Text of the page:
Most of my sweetest memories are those of my family sitting round the stove, on the floor with many blankets covering us and my mom reading a story book to us. This is one of the reason winter is my favorite season to date. The feeling of dressing with warm clothes, making fire, sitting around drinking something warm, has a feeling of “home” to it. I had lots of favorite storybooks but due to my poor memory I cannot recall their tittles. My mom worked as a cleaner at a library on contract when one of her neighbor ausi Maggie was on maternity leave. I do recall her working for quite a while at the library but as a causal employee. My mom would hire books written in IsiZulu and she would read them to us. It is amazing that as kids, story reading never gets boring. There was one particular story about a donkey that lost its laughter in the animal farm; an invitation was made to each and every animal in the land to help find the donkey’s laughter. The donkey’s laughter was an important part of what made the donkey survive. The donkey was miserable and so everyone had to do their part to help find the donkey’s laughter back. Giraffes had to search with their tall selves, on the trees, elephants had to use their beaks to check on the tallest of trees, rabbits had to search and all type of animals in their uniqueness had to use their habitat and help search for the laughter. This dragged for a long while, the search, the struggle and suddenly, the donkey found its laughter. I think what always made the story exciting is how it was read to us, mom does have her way of portraying characters, I must add she is a character herself. Over the years my friends have come to know my mother as a character, full of life and energy. She loves dramatic expressions and will stand up to show and emphasize a point. I owe my bit of drama and flair to her!

Today I choose

The memory of this moment in my life is between the year 1987 and 1988, my age would have been between 4 years and 5 years old. We were in between houses, it had not been long arriving in the township, and we were staying in house number 148, my late grandmother’s house.

This is the stand where my father built his mom a house, with the house came a two roomed house at the back of the main house. My whole family stayed in this two bedroom house my father, my mother, my elder sister, three brothers, my sister and me. I have no memory of elder brother in this point in time of my life.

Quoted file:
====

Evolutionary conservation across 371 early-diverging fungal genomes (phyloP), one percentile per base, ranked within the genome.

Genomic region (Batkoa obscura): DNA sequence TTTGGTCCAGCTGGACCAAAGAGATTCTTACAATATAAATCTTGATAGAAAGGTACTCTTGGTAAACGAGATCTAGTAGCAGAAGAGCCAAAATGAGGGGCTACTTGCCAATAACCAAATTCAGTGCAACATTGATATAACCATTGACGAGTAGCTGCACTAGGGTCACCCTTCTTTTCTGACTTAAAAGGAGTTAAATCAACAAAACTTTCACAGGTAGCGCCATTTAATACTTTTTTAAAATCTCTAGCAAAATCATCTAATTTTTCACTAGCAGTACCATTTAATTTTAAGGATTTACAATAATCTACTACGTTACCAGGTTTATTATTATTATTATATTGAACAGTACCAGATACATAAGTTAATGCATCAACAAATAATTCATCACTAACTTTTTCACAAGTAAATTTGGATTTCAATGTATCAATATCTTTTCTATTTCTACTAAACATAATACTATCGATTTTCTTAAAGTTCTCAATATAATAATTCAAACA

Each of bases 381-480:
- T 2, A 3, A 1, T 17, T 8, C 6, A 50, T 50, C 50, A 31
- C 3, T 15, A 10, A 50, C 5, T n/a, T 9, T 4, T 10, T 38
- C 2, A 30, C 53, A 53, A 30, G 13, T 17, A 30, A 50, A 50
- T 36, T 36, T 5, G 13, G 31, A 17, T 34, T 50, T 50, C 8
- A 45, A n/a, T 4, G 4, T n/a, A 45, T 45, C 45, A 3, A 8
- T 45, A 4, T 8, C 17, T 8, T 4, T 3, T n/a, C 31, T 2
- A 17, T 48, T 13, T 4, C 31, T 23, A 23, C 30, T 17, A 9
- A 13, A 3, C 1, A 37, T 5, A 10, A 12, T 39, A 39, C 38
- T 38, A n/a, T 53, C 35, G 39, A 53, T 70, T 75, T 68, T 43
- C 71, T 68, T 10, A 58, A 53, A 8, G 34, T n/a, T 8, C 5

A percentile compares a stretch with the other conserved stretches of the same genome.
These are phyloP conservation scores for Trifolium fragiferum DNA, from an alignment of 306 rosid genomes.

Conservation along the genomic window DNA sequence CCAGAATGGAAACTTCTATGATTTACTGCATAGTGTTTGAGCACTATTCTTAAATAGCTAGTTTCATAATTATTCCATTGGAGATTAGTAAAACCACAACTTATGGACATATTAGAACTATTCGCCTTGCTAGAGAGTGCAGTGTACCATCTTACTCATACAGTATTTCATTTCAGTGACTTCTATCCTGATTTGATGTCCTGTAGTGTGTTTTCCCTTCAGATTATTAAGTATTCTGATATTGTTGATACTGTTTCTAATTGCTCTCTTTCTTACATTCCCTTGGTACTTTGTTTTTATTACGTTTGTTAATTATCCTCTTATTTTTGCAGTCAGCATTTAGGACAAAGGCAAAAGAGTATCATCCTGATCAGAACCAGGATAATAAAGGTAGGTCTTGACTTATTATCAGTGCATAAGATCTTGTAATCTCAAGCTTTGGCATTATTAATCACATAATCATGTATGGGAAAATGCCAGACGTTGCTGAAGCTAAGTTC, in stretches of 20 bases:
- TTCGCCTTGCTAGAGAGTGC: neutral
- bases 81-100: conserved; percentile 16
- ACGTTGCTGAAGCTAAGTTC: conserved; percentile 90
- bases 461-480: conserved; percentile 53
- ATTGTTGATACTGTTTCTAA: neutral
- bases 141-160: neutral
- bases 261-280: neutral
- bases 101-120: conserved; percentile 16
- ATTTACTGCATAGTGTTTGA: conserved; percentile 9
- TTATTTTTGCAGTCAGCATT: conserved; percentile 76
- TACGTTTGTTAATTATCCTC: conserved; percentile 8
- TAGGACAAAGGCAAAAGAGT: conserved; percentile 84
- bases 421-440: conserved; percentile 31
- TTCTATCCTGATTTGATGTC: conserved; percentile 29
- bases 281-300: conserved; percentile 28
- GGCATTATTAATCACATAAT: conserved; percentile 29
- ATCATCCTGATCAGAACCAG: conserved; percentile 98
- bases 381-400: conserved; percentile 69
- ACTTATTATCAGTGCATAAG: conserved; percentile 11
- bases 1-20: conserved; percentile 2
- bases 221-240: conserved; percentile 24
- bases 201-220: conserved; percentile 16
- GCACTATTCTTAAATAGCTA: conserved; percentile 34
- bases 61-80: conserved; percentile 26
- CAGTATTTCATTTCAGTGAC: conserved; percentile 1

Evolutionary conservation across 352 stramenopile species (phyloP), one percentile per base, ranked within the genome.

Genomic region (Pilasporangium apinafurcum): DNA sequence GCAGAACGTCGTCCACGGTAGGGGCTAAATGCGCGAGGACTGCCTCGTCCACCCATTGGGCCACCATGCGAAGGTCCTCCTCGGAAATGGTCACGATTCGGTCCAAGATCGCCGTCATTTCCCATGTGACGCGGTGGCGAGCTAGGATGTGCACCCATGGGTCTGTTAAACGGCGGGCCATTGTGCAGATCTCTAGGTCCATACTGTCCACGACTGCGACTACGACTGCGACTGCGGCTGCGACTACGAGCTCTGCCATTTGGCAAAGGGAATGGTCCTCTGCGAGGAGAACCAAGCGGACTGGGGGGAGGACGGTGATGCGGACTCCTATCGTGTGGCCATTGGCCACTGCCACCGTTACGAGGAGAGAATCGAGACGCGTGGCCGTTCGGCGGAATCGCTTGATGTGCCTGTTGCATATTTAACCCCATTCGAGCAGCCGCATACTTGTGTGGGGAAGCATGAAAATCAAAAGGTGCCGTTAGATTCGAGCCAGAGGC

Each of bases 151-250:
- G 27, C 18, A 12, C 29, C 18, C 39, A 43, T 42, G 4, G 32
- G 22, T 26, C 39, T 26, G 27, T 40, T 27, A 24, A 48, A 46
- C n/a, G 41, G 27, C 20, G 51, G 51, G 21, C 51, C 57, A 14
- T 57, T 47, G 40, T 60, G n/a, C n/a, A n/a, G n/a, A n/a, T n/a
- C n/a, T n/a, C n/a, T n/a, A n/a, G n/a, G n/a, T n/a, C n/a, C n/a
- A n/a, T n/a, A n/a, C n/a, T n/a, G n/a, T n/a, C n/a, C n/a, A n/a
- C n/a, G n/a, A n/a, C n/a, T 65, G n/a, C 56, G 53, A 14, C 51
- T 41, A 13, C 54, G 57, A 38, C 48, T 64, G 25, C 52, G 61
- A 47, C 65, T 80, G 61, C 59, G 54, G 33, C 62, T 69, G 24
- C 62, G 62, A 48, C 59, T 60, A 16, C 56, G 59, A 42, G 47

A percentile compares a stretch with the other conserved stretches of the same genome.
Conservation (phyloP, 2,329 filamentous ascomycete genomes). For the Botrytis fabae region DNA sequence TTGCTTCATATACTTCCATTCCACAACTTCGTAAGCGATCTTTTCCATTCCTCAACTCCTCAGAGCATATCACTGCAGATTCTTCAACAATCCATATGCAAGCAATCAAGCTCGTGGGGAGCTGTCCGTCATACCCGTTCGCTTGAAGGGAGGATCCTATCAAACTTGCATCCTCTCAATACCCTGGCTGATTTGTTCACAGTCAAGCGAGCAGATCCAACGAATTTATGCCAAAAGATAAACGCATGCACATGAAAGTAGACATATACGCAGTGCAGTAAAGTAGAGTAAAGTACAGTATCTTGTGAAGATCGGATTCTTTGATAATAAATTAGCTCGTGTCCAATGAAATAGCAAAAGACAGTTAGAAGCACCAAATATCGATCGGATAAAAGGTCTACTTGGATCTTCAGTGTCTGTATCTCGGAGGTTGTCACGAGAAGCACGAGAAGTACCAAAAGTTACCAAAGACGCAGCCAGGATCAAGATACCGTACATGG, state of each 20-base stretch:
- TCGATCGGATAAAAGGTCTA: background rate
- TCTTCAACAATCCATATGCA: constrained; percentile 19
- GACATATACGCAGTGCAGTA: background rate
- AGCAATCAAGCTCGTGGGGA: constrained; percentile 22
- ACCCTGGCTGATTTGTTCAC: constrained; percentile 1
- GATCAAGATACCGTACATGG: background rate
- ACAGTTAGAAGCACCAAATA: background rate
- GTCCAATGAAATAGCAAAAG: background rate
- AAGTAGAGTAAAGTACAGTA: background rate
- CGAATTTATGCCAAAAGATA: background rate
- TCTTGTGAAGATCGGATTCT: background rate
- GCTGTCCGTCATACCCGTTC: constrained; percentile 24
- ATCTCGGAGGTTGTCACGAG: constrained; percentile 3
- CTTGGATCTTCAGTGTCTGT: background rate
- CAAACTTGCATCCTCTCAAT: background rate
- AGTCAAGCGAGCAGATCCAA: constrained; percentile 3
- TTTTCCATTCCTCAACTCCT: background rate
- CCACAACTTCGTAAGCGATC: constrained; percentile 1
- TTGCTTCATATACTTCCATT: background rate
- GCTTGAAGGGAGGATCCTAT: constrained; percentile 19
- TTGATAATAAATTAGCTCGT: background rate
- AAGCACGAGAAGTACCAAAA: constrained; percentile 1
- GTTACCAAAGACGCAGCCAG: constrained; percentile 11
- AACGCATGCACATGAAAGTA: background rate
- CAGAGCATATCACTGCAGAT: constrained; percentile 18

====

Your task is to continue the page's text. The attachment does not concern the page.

This two room house had a wall which was shaky. I would learn over the years that the reason it is shaky it was because it was a single line wall. Normally when building a house, a two line wall is built to maintain depth and to protect the wall from strong winds from falling. This wall fascinated me a lot during our entire stay in this house. And so I would from time to time, place my tiny hand against the wall and start to shake it, in my mind, I was shaking it enough to see the movement but careful enough not to overdo it to fall. I have no idea how knew when enough was good enough. I was just being a child playing silly games. I would later in my life go into this 2 bedroom house, which is still there intact, to test the walls, the fascination I got with the wall is still stuck with me today.

One of my most profound memories from this house is that of my elder sister cooking cabbage, this I know for sure, that, that is the day that I fell in love with a fried cabbage, crunchy enough to be edible, salty enough to taste and it went with uphuthu. We would sit down on the floor sharing on an open plate legapha and everyone would dig in, and my goodness cabbage never tasted so good. To this day, I love this type of cabbage and to this day, I can eat this kind of cooked cabbage.

It was between these years that I first learned that I have the “ small voice” , I learned during this time of my life that there is something or someone who can speak to me and I knew within myself that I must listen to this person. It was between these years that I had a sense of knowing that the “small voice” had good intentions for me. This I knew how, every time the voice spoke, I was elated, my mood changed, my life would be full of hope. I knew I was hopeful, when I would hop around singing and shouting with nothing special, just me being happy self, singing to myself. I knew I was hopeful when sweeping the floor of this two roomed house, with holes between the cement and the floor. I was very hopeful when looking up the roof inside the house and seeing the stars. I was hopeful.

From the very young age I had a sense of responsibility, I was the child that would clean the house, clean everyone’s mess and never complain. I had my way of doing things and if you cared to ask, I would share with you why I was doing things the way I did.